The debut season of the hit ABC series How to Get Away with Murder blew me away with some brilliant acting performances and a murder mystery that was constantly evolving and making me second guess myself, before an explosive bombshell of an ending left me aghast with what it means for future seasons.
*Warning: This review does contain spoilers*
The opening moments of the first episode is up there with the best I have ever seen. Four young people are in a forest at night, panicking that they have killed someone, the body of which is at their feet. Flying back a few months into the past, we find out that they are first year university students studying law under the tutorage of Professor Annalise Keating (the brilliant Viola Davis), in part working as interns at her firm. The premise of this alone is brilliant; we have seen far too many law and crime series in the last twenty years that try to do something different but end up following a very similar structure. The beauty of this opening is that it can be both claustrophobic thriller and crime drama at the same time, as the students help Annalise with her cases whilst watching the walls slowly cave in on them. It also leaves so many questions to be answered, and the writers do a great job of slowly answering them, whilst opening even more, as every episode takes viewers closer to the day of the murder.
One of the main reasons that you invest so much in this group of students and want to see how they ended up in that situation is down to the characterisation. I think that it was a good move to have the lives of each of them under the microscope in one of the first few episodes. There is Wes (Alfred Enoch), who is fiercely protective of those he cares about despite not having the privileged background of others, Connor (Jack Falahee), who has a depressing cycle of sex for fear of getting too close, Michaela (Aja Naomi King), who always has to be the best worker and fiancée she can be but is prone to panicking and distrusting others and Laurel (Karla Souza), who has suffered all of her life with being the quiet one in the group professionally and personally. Even though none of the quartet are perfect individuals, their portrayals make them relatable, for we all have our personal demons. The fifth university student, Asher (Matt McGorry), is the son of a famous judge but even he is fleshed out with a personal struggle when his father’s work comes under scrutiny. The way that the cases Annalise’s firm are working on also fits into these personal struggles in a way that works well but doesn’t have the subtlety of a sledgehammer. That’s not to mention the brilliant portrayal of Annalise, going from the cold lawyer to a broken woman in a matter of minutes, as the events of the season take its toll on her mind.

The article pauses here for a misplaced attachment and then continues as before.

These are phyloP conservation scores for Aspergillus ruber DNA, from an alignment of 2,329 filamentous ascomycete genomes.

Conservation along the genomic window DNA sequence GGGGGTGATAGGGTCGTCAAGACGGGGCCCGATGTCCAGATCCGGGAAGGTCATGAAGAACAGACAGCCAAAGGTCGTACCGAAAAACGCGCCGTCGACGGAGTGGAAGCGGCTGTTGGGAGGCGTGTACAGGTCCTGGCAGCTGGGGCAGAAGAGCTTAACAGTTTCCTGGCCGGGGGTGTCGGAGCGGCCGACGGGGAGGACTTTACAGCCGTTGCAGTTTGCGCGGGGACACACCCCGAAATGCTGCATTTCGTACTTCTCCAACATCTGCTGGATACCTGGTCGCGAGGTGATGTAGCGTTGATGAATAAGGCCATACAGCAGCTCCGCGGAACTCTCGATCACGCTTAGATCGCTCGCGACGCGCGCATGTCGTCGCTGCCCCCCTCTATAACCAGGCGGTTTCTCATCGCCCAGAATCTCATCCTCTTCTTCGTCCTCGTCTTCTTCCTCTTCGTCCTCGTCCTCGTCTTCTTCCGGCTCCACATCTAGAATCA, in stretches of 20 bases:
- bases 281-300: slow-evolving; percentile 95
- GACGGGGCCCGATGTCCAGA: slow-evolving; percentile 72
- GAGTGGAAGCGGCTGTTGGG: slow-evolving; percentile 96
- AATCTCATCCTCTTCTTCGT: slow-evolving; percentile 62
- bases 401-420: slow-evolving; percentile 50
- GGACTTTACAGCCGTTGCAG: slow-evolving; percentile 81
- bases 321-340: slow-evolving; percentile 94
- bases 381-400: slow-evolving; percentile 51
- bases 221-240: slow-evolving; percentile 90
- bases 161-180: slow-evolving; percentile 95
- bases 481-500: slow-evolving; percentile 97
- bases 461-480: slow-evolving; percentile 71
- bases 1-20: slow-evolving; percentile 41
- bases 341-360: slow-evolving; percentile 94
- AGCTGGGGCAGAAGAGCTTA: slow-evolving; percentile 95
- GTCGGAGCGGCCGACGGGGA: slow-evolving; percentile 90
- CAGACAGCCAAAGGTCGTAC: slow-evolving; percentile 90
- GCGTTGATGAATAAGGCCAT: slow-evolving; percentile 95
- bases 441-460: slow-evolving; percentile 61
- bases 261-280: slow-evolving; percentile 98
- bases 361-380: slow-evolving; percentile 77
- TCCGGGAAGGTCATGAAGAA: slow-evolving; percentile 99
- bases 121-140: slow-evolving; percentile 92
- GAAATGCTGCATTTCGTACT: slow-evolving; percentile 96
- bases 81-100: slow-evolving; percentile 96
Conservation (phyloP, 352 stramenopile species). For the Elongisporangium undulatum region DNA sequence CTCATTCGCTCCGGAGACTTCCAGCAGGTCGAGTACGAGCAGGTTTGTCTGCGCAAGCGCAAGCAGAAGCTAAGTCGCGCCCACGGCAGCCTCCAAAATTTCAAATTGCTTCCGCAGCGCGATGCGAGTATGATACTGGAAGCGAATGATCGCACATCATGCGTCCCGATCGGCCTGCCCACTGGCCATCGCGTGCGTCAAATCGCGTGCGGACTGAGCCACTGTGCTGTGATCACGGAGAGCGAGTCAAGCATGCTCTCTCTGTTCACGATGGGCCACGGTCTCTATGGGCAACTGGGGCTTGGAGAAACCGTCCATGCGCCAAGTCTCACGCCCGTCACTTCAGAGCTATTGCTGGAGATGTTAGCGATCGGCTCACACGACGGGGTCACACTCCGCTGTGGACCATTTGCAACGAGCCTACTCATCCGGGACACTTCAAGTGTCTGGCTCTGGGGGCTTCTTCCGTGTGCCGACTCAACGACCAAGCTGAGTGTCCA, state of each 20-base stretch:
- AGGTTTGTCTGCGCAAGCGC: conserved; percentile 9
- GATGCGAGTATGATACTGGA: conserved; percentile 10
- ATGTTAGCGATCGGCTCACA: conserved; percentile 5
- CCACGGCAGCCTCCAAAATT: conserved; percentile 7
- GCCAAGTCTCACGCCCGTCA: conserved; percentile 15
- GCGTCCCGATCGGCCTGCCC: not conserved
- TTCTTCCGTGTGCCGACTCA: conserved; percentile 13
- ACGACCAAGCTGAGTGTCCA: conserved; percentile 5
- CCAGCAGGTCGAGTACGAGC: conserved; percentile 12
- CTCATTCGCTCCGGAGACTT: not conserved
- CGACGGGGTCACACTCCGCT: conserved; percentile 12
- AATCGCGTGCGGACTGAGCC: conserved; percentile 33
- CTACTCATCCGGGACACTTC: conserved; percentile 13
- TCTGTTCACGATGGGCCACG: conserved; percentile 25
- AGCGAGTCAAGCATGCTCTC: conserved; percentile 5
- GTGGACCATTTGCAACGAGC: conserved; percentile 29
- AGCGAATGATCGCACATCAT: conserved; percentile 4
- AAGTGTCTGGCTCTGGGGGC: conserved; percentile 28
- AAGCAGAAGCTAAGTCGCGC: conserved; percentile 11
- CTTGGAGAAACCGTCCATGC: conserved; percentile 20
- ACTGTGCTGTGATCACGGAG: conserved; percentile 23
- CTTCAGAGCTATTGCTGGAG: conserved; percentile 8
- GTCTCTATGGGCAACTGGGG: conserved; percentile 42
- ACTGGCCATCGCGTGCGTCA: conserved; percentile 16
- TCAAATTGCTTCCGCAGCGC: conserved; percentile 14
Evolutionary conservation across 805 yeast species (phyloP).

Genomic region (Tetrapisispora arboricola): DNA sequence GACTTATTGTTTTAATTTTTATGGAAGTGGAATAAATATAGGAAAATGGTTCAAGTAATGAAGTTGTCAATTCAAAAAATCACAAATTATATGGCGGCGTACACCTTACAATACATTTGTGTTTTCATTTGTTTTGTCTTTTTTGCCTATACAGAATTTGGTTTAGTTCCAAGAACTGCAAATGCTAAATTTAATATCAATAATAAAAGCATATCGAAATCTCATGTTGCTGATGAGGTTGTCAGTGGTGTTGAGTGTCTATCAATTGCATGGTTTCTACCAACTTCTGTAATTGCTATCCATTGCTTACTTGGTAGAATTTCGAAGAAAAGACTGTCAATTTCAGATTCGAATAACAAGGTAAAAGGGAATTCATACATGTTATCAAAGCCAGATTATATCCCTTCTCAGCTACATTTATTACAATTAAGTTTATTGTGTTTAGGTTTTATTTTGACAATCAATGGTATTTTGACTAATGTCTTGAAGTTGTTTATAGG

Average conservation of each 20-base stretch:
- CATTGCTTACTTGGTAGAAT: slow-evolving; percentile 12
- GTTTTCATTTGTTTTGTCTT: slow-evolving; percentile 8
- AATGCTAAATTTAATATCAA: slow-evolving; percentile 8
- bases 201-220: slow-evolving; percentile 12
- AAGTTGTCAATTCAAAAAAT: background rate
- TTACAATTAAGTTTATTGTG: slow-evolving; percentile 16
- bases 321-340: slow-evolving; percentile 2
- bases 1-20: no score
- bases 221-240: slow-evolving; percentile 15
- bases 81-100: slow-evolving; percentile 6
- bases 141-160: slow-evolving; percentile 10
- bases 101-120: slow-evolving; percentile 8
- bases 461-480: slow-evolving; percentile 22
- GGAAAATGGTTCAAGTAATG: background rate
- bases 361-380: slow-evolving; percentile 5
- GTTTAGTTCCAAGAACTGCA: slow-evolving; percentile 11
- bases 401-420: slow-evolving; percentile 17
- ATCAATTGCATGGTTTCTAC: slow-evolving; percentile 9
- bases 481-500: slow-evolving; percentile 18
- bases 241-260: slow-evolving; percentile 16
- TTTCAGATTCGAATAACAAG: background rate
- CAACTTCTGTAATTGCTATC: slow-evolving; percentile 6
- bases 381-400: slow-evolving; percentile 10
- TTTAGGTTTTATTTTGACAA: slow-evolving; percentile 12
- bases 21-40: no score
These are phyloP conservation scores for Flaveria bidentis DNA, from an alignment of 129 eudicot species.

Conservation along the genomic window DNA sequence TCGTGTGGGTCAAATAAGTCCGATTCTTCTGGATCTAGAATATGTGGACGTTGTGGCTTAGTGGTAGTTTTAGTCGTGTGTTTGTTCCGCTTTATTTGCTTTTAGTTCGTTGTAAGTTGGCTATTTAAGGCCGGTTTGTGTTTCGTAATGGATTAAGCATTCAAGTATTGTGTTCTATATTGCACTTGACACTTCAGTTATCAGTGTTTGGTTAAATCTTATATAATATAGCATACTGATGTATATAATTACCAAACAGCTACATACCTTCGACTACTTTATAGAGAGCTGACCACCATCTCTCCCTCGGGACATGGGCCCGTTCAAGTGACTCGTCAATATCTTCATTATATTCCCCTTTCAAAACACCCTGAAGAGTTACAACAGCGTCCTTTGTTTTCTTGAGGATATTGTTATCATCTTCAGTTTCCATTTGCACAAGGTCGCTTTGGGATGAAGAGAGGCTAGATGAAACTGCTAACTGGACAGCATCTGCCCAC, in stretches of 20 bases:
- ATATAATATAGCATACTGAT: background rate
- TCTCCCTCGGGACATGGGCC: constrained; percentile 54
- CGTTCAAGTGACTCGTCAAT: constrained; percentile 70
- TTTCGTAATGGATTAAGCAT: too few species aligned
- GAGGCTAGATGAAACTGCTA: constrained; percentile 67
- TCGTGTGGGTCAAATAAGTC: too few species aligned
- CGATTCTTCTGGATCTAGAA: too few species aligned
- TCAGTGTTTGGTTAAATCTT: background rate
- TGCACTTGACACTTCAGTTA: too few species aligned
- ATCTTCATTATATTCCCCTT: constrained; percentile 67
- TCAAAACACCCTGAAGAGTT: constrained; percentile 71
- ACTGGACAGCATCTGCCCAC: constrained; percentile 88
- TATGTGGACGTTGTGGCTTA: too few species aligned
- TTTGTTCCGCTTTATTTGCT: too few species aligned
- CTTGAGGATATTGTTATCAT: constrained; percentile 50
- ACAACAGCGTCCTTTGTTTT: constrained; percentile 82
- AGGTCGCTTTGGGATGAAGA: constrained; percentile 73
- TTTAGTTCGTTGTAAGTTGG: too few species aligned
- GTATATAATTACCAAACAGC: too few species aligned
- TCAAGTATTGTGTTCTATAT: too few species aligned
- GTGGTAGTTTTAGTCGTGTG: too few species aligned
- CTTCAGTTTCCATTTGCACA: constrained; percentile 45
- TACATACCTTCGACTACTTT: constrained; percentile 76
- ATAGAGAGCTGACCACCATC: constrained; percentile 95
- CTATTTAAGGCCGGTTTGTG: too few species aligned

With a thriller show that is based around crime and murder, it is important for the audience to be always kept guessing so they tune in for the next episode and not feel like they have the case cracked. That is definitely the case with How to Get Away with Murder. At first, the show plants the concept of the students being responsible for the murder of an unknown individual, before it is revealed that another student has been found dead in suspicious circumstances. Whilst it appears that the link between the two murders is obvious within a couple of episodes, the writers throw several curveballs that muddy the waters of what had happened. As the series moves into the aftermath of the night where the students killed someone, it initially feels like everything has been explained. However, some brilliant writing in the final episode of the season drops two big bombshells that change everything about the way we see the two murders, leaving many questions to be answered and wetting our appetites for the events of season two, everything a mystery and crime show should do. I for one wonder what the last moments mean for the futures of Annalise, her staff and the students and will be watching the second season as soon as possible.
I was recommended How to Get Away with Murder for my love of a good murder mystery and crime drama and nothing about the first season of this show disappointed me. The pacing allows for questions to be answered and opened at a rapid pace, but it has all the detail and fine acting performances that I was hoping for. It has done what any great show can do; it has made me want to watch the next season as soon as possible. If you are like me and enjoy the mystery of a show all about murder, then I’d definitely recommend giving this show a go.